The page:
Making the Case for Mail

by Trish Witkowski, foldfactory.com

Direct_Mail_Stats

 

Perception versus reality can be two entirely different things. If you were to do a random survey of people who are not in the direct marketing industry and asked them what the most powerful marketing channel is today—offering choices of TV, Radio, Direct Mail, Email and Social Media—no one would choose direct mail. No one. As a matter of fact, I would be willing to bet some money that direct mail just might come in last, based on the image problem that mail has suffered in the digital age. Everyone who isn’t in the direct marketing space thinks print is dead, or at the very least they think that it’s low-tech and lame with a capital “L.” 


Well, not so fast, my friends. I’m going to let you in on the industry’s best-kept secret. Direct mail is not only alive, it’s more powerful than ever. Take these current stats, for example:

 

  • For every 1,000 existing customers receiving a direct mail piece, 34 respond on average. For every 1,000 receiving an email, 1 responds on average. (DMA 2012 Response Rate Report)

  • On average, direct mail brings in more than $12 for every $1 invested. That’s 12:1 ROI (DMA 2012)

  • Nearly 2/3 of consumers told the USPS that they value the mail they receive

  • Adding direct mail to a marketing campaign increases return on investment by 20%. In fact, online components were 62% more successful when combined with print (Meta Analysis of Direct Mail, conducted by marketing analysis firm Brand Science, as reported, Print in the Mix, June 2011)

  • According to mail services provider Compu-Mail, 70% of Americans believe postal mail is more personal than digital

  • 69% of 18-24 year olds say they actually prefer print and paper communications to reading off of a screen (Two Sides Study, January 2012)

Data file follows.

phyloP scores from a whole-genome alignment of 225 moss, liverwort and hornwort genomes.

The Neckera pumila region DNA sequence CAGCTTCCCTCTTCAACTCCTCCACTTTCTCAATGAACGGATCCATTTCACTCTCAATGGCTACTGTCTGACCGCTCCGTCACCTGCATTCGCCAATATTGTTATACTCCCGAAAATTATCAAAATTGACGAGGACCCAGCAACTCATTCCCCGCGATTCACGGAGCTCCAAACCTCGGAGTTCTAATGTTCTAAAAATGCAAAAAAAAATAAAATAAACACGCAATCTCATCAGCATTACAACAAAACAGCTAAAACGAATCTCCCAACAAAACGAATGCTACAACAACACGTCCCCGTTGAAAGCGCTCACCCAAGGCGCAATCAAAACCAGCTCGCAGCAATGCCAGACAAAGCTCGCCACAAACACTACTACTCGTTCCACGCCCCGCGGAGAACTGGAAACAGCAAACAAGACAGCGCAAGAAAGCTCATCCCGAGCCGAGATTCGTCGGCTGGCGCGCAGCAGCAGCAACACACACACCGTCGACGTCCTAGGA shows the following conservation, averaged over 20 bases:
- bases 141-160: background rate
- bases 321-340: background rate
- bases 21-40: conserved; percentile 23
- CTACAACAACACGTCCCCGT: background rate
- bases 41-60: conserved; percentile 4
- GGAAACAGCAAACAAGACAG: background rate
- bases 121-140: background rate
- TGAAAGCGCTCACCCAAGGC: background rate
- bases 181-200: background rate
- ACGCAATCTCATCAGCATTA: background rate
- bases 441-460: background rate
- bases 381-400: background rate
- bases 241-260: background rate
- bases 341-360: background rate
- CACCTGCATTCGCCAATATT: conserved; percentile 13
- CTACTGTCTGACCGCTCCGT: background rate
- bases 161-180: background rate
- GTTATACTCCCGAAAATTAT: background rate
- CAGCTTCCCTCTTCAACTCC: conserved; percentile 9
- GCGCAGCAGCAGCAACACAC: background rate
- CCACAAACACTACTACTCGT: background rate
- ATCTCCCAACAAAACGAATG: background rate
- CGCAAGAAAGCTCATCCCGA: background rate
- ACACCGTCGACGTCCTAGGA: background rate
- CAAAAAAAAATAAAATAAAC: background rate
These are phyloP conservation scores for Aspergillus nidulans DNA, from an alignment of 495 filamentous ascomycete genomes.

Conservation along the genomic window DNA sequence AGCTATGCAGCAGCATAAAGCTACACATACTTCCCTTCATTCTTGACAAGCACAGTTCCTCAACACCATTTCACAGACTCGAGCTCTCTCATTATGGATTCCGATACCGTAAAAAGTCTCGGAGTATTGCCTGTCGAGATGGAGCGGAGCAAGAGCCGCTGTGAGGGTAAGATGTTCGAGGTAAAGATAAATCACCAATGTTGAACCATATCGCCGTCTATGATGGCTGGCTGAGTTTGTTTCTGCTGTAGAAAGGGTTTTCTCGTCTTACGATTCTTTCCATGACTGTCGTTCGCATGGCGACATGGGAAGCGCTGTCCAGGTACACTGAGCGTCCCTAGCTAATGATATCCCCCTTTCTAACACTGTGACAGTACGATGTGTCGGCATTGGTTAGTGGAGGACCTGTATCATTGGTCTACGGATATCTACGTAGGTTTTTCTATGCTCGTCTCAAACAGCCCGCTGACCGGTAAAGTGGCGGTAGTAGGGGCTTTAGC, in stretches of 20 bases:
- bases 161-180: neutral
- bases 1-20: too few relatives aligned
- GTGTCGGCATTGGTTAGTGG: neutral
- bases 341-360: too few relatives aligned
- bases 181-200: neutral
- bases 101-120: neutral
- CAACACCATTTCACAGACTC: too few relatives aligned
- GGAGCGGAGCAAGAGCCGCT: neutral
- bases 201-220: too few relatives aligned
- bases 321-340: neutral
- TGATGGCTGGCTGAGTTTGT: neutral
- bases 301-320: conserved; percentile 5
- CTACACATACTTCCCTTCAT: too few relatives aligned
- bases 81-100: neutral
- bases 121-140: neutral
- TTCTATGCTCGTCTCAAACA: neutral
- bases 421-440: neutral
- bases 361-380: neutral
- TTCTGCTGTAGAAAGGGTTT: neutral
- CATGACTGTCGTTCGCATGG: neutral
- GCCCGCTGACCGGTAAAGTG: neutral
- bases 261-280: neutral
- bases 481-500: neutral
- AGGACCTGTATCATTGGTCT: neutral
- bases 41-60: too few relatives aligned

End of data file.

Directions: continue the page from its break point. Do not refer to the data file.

• Direct Mail is preferred 2:1 over email and telemarketing combined (Print Council and USPS)

  • Direct mail is responsible for 95% of revenue for nearly all nonprofit organizations (Third Sector Today)

  • Neuroscience has proven that print actually leaves a deeper footprint in the brain; print is a wonderful carrier of technology, and on, and on...

 

So, if mail is so amazing and valuable, why does everyone call it “junk”? I’ll give you the quick answer to this question: mail has to have a singular goal and a clear message, a timely arrival, and a compelling offer that is relevant to the recipient. Frequency is important, too. You can’t just pop up out of nowhere every 6 months and expect customer loyalty.

Many marketers make the mistake of sending what I call “fail-mail”—confusing, irrelevant, overly-ambitious, even obnoxious mail. Mail without a strategy, mail that misses the mark, mail that can’t win. Even great-looking mail can lose big. Mail is different from advertising and brand design, and this is often where marketers make their mistakes.

With direct mail, the most important thing to focus on is your audience. You have to get into the hands of the right people. It all starts with Ed Mayer’s 40/40/20 rule from the 1960s—40% of the emphasis goes to the audience, 40% to the offer and 20% to the creative. These days marketers argue that the 40/40/20 rule is now more like the 60/30/10 or the 60/20/20. The audience is 60% of the importance, due to the technology that exists today that offers us the ability to highly target our audiences. After all, the greatest mistake you can make in mail is to send your mail to the wrong list, because you can’t correct irrelevance.

Once you have your audience, you need to craft a compelling offer, and sell it. The written word is the greatest driver of response in mail. Test, test, and test again. What works in mail is not always what you think, so you will need to figure out what works with your audience and focus on continually improving response. Connect with your targets, frequently, and build on a relationship. If you follow these basic tips, you’ll be on your way to success with mail.

Remember: Send mail. It works!


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